Founder of National Action Convicted of Membership of Banned UK Group

Founder of National Action Convicted of Membership of Banned UK Group
Alex Davies with a megaphone at a National Action demo in York, England, at the end of May 2016. (West Midlands Police/PA)
Chris Summers

The founder of National Action, a fascist organisation that is banned in the United Kingdom, has been convicted of being a member after it was proscribed.

Alex Davies, 27, was convicted of being a member of a proscribed organisation after it was banned by the then-Home Secretary Amber Rudd on Dec. 16, 2016.

Winchester Crown Court was told National Action was banned after it posted on Twitter congratulations to the man who murdered Labour MP Jo Cox and, in an attempt to get round the ban, Davies set up another group, NS131, which stood for National Socialist Anti-Capitalist Action.

Judge Mark Dennis QC said he would sentence Davies at the Old Bailey in London next month.

Davies is the 19th member of National Action to have been convicted of membership of the organisation.

Barnaby Jameson QC, prosecuting, told the jury National Action had “terrorised” towns across Britain and had called for an “all-out race war” but, giving evidence, Davies denied he believed in “fomenting a race war” because he thought white people would suffer in such a conflict.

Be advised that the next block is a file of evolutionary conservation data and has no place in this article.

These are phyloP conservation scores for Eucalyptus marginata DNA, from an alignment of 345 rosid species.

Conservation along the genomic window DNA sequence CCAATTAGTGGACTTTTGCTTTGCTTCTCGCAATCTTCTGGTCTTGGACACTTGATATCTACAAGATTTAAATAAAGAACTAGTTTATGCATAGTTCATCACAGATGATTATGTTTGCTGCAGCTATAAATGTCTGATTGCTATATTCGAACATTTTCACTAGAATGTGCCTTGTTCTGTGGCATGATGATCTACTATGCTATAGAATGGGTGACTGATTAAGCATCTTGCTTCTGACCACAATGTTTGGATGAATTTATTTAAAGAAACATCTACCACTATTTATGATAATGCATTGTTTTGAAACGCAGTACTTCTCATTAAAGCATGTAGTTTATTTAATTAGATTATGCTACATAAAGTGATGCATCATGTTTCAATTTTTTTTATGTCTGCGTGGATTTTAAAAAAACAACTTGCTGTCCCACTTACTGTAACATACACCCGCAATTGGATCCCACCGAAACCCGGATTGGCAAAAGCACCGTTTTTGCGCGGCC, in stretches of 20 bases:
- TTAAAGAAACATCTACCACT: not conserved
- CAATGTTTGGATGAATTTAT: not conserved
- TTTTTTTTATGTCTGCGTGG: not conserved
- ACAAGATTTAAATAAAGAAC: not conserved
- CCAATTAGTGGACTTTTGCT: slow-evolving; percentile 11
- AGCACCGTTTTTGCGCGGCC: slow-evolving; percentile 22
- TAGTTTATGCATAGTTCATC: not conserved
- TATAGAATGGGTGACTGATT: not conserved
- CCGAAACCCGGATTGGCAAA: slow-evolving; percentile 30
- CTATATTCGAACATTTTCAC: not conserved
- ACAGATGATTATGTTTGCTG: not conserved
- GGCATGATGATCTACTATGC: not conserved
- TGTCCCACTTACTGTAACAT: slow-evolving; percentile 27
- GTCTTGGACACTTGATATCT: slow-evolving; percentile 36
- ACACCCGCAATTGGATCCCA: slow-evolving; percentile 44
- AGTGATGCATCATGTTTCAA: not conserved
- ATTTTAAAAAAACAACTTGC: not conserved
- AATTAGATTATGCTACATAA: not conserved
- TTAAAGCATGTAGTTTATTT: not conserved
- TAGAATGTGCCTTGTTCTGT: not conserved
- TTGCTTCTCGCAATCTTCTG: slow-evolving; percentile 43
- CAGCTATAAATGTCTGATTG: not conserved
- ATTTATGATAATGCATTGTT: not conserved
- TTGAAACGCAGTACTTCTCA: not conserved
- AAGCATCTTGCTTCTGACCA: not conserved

Alex Davies in an undated file photo. (Andrew Matthews/PA)
Alex Davies in an undated file photo. (Andrew Matthews/PA)

Davies, who is from Swansea in south Wales, told the court he had been a member of the British National Party (BNP), the British Movement, and UKIP as well as the Hunt Saboteur Association.

He told he became “politically homeless” after the BNP “imploded” in 2014.

Jameson said National Action's logo was based on that of the Sturmabteilung, the paramilitary wing of the Nazi Party which was purged in the "night of the long knives" in 1934.

Davies, who admitted to being a "national socialist," formed National Action while at Warwick University and was exposed by an undercover reporter from the Sunday Mirror.

In 2016 he posed with a National Action flag in Germany and gave a Nazi salute at Buchenwald concentration camp.

But Davies told the jury he was “not a violent” person but believed black, Asian, and Jewish people should be repatriated to make the UK a country only for "whites."

Nick Price, head of the Crown Prosecution Service's counter terrorism division, said: “It is clear that Davies secretly set up a new right-wing terror group after the ban on National Action and had a leading role in recruiting people to join the group."

“My team has worked hard to prove that he was a willing and important member of National Action, and worked to avoid the ban and keep the racist and hateful views of National Action alive," added Price.

PA Media contributed to this report.